A few weeks ago, the NCSE’s youtube channel uploaded a 2002 debate featuring our very own William Dembski and Michael Behe, each of whom presented a short description of their contribution to the science of ID, before being cross-examined by Michigan State University philosopher Robert Pennock, and Brown University biologist, Kenneth Miller. The debate was chaired by the ever-impartial Eugenie Scott, of the National Center for Science Education (NCSE).
Miller brought up the traditional arguments which he has become so renowned for, alleging that Behe’s claims regarding irreducible complexity were false on the basis that 10 proteins homologous to a complement of those present in the flagellar system could be found in the Type-III Secretary System. When Behe attempted to explain why such a discovery offered no traction to neo-Darwinism, Miller insisted that he only respond to the question which was being asked (which was, apparently, the legitimacy of Miller’s substantially tweaked definition of irreducible complexity, rather than the causal mechanism of evolution and its explicative powers to produce the powerful illusion of design in biological systems).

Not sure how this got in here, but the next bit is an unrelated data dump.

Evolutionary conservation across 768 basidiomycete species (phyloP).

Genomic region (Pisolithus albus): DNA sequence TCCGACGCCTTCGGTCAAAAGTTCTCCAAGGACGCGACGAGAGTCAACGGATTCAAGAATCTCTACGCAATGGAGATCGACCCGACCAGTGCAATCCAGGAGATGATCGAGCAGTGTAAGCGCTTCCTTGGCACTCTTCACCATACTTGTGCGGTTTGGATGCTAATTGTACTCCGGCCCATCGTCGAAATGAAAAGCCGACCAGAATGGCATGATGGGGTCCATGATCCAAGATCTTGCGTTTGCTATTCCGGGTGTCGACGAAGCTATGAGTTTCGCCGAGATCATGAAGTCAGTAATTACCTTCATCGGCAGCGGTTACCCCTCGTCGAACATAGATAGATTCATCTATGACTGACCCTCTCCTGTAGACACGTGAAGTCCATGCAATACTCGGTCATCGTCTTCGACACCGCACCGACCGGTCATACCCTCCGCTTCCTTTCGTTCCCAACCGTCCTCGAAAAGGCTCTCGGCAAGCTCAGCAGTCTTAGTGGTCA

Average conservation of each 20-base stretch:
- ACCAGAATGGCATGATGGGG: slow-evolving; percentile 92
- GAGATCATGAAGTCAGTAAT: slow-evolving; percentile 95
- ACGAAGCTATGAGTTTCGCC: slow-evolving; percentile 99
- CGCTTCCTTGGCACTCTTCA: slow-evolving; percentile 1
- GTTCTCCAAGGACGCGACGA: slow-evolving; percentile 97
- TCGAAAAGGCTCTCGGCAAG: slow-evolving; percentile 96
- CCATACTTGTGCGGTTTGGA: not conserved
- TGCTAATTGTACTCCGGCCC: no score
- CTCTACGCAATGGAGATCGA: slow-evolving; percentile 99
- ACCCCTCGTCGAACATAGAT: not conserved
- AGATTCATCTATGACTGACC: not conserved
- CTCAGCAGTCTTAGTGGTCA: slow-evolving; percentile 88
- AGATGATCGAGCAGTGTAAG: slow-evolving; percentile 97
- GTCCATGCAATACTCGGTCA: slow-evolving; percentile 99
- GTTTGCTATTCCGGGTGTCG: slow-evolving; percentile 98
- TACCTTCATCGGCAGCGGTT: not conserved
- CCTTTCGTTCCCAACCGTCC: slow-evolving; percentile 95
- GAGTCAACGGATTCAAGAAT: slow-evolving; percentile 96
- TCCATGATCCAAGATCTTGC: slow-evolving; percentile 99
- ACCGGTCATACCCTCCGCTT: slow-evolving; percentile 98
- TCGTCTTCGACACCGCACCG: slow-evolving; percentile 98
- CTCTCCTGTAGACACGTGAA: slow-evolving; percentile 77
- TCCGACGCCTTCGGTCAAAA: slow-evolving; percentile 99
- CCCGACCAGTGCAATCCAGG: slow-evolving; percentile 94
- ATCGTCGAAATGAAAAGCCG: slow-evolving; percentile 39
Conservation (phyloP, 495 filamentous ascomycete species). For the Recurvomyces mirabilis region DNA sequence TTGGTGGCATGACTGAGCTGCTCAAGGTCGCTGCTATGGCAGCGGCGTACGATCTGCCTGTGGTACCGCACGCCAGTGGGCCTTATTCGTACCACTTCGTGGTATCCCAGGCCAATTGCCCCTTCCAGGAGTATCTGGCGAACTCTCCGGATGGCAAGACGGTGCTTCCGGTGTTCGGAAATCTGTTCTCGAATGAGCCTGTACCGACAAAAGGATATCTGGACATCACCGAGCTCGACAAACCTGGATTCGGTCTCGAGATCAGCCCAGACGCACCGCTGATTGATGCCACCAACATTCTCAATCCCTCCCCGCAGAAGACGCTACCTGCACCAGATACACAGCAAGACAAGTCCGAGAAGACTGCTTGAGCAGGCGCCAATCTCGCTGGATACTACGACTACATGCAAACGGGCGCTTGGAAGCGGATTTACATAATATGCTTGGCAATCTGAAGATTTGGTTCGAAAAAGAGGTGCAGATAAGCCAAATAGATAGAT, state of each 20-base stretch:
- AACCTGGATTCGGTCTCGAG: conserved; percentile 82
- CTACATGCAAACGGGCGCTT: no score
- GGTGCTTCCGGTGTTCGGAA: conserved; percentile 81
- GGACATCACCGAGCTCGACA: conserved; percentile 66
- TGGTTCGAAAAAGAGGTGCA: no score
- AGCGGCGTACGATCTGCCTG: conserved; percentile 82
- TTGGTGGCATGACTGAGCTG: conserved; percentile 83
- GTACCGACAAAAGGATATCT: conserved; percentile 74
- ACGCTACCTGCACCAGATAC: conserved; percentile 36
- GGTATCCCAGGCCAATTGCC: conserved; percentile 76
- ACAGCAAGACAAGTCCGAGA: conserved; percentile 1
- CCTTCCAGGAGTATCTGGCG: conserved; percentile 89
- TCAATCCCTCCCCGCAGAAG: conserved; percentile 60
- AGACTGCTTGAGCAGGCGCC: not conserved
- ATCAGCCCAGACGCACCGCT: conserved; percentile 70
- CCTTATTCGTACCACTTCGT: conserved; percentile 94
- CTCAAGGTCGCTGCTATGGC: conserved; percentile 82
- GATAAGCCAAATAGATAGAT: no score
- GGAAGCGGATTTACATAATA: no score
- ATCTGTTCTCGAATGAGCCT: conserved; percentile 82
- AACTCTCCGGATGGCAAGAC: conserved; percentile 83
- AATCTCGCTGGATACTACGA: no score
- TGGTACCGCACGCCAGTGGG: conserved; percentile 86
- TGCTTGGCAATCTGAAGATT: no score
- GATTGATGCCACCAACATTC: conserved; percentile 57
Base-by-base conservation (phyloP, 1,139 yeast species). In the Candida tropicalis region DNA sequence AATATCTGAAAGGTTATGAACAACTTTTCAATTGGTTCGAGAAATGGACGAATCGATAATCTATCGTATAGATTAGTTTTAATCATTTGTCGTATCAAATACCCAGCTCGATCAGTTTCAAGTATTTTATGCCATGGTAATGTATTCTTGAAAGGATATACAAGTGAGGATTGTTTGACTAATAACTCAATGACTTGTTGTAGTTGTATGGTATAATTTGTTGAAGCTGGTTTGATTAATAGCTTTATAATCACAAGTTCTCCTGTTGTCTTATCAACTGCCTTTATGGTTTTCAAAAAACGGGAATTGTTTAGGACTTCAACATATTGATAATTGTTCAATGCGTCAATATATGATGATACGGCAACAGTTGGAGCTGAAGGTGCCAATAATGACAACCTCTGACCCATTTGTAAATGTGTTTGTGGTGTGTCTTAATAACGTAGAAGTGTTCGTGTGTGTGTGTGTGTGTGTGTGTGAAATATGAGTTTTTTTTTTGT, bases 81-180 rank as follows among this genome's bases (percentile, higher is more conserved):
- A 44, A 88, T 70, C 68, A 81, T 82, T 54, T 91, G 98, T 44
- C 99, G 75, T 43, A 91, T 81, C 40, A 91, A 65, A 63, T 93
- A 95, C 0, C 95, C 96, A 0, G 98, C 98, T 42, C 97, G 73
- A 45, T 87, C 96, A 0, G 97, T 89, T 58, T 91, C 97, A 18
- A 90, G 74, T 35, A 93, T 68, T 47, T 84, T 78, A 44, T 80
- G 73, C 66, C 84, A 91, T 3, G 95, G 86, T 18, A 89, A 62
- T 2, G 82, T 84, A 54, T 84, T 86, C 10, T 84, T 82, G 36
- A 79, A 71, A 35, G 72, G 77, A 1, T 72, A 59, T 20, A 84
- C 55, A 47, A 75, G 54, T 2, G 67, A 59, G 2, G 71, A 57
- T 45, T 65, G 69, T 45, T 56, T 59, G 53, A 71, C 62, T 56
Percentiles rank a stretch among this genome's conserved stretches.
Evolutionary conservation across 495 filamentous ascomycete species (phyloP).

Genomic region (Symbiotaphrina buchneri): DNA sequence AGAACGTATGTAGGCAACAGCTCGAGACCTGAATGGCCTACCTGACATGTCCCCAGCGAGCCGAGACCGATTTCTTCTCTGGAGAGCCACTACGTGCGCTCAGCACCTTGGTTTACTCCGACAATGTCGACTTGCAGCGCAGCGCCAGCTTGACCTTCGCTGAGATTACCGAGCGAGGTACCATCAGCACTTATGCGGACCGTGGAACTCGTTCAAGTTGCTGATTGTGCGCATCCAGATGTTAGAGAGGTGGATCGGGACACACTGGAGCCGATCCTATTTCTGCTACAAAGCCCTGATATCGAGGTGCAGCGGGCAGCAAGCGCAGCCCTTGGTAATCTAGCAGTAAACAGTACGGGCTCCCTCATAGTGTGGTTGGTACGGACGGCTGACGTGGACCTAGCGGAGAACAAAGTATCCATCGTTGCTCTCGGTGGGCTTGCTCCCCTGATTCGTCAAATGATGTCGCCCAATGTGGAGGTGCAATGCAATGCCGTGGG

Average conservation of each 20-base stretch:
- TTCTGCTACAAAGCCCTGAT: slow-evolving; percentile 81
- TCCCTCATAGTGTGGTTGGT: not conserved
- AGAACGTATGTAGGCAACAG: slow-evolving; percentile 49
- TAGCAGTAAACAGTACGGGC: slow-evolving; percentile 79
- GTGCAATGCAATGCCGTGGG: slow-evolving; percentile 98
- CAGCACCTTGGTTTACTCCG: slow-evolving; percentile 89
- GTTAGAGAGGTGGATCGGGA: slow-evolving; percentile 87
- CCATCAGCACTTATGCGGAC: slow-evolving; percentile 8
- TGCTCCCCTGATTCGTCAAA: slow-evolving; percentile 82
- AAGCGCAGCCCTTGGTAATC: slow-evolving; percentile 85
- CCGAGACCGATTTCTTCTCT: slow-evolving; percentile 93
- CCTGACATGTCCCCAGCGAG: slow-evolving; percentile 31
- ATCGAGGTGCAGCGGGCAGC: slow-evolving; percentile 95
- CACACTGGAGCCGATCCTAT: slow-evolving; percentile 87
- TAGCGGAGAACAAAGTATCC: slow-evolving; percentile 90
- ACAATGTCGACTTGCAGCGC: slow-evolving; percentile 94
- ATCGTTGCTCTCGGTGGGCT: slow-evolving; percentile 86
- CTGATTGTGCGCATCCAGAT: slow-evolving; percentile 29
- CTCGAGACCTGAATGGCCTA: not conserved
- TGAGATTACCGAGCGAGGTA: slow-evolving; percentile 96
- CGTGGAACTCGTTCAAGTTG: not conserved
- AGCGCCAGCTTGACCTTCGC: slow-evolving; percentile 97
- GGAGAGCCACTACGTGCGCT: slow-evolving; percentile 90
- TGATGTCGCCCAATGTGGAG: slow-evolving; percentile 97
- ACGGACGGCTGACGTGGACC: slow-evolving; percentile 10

Pennock, meanwhile, repeatedly confused the concept of a theoretical basis for design detection (which ID proponents are unanimously in agreement on) and a theory of design implementation (which we are currently lacking unanimity on).